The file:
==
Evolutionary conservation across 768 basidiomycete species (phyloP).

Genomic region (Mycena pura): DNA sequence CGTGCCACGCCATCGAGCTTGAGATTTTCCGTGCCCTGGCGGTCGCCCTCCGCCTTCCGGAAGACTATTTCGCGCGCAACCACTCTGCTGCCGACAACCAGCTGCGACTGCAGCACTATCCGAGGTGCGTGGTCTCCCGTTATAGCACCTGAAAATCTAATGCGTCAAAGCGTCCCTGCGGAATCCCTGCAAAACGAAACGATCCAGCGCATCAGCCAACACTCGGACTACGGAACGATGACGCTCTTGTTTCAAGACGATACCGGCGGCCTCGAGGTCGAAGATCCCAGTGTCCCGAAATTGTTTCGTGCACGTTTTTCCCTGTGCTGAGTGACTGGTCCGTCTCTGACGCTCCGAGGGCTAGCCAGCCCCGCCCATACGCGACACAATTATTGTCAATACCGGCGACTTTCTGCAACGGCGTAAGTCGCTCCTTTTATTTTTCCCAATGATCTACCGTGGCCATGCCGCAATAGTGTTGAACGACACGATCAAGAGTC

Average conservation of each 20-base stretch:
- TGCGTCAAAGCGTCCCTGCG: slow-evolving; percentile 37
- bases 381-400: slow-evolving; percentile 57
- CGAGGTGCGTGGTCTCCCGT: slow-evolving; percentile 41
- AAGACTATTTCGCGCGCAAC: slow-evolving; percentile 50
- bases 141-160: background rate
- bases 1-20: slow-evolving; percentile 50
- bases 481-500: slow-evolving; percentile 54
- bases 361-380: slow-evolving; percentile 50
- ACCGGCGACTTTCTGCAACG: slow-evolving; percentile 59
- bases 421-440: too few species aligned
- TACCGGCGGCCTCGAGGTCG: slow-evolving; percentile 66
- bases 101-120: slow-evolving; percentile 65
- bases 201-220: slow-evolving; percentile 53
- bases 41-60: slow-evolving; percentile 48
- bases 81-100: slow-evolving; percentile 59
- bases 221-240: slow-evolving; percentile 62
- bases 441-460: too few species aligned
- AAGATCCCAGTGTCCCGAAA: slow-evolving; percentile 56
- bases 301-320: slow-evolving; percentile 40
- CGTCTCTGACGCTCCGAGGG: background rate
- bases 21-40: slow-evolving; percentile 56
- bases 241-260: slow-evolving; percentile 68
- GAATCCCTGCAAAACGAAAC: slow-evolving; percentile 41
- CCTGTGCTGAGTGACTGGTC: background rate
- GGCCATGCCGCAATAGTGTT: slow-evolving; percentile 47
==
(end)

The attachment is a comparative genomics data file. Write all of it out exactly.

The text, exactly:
Evolutionary conservation across 768 basidiomycete species (phyloP).

Genomic region (Mycena pura): DNA sequence CGTGCCACGCCATCGAGCTTGAGATTTTCCGTGCCCTGGCGGTCGCCCTCCGCCTTCCGGAAGACTATTTCGCGCGCAACCACTCTGCTGCCGACAACCAGCTGCGACTGCAGCACTATCCGAGGTGCGTGGTCTCCCGTTATAGCACCTGAAAATCTAATGCGTCAAAGCGTCCCTGCGGAATCCCTGCAAAACGAAACGATCCAGCGCATCAGCCAACACTCGGACTACGGAACGATGACGCTCTTGTTTCAAGACGATACCGGCGGCCTCGAGGTCGAAGATCCCAGTGTCCCGAAATTGTTTCGTGCACGTTTTTCCCTGTGCTGAGTGACTGGTCCGTCTCTGACGCTCCGAGGGCTAGCCAGCCCCGCCCATACGCGACACAATTATTGTCAATACCGGCGACTTTCTGCAACGGCGTAAGTCGCTCCTTTTATTTTTCCCAATGATCTACCGTGGCCATGCCGCAATAGTGTTGAACGACACGATCAAGAGTC

Average conservation of each 20-base stretch:
- TGCGTCAAAGCGTCCCTGCG: slow-evolving; percentile 37
- bases 381-400: slow-evolving; percentile 57
- CGAGGTGCGTGGTCTCCCGT: slow-evolving; percentile 41
- AAGACTATTTCGCGCGCAAC: slow-evolving; percentile 50
- bases 141-160: background rate
- bases 1-20: slow-evolving; percentile 50
- bases 481-500: slow-evolving; percentile 54
- bases 361-380: slow-evolving; percentile 50
- ACCGGCGACTTTCTGCAACG: slow-evolving; percentile 59
- bases 421-440: too few species aligned
- TACCGGCGGCCTCGAGGTCG: slow-evolving; percentile 66
- bases 101-120: slow-evolving; percentile 65
- bases 201-220: slow-evolving; percentile 53
- bases 41-60: slow-evolving; percentile 48
- bases 81-100: slow-evolving; percentile 59
- bases 221-240: slow-evolving; percentile 62
- bases 441-460: too few species aligned
- AAGATCCCAGTGTCCCGAAA: slow-evolving; percentile 56
- bases 301-320: slow-evolving; percentile 40
- CGTCTCTGACGCTCCGAGGG: background rate
- bases 21-40: slow-evolving; percentile 56
- bases 241-260: slow-evolving; percentile 68
- GAATCCCTGCAAAACGAAAC: slow-evolving; percentile 41
- CCTGTGCTGAGTGACTGGTC: background rate
- GGCCATGCCGCAATAGTGTT: slow-evolving; percentile 47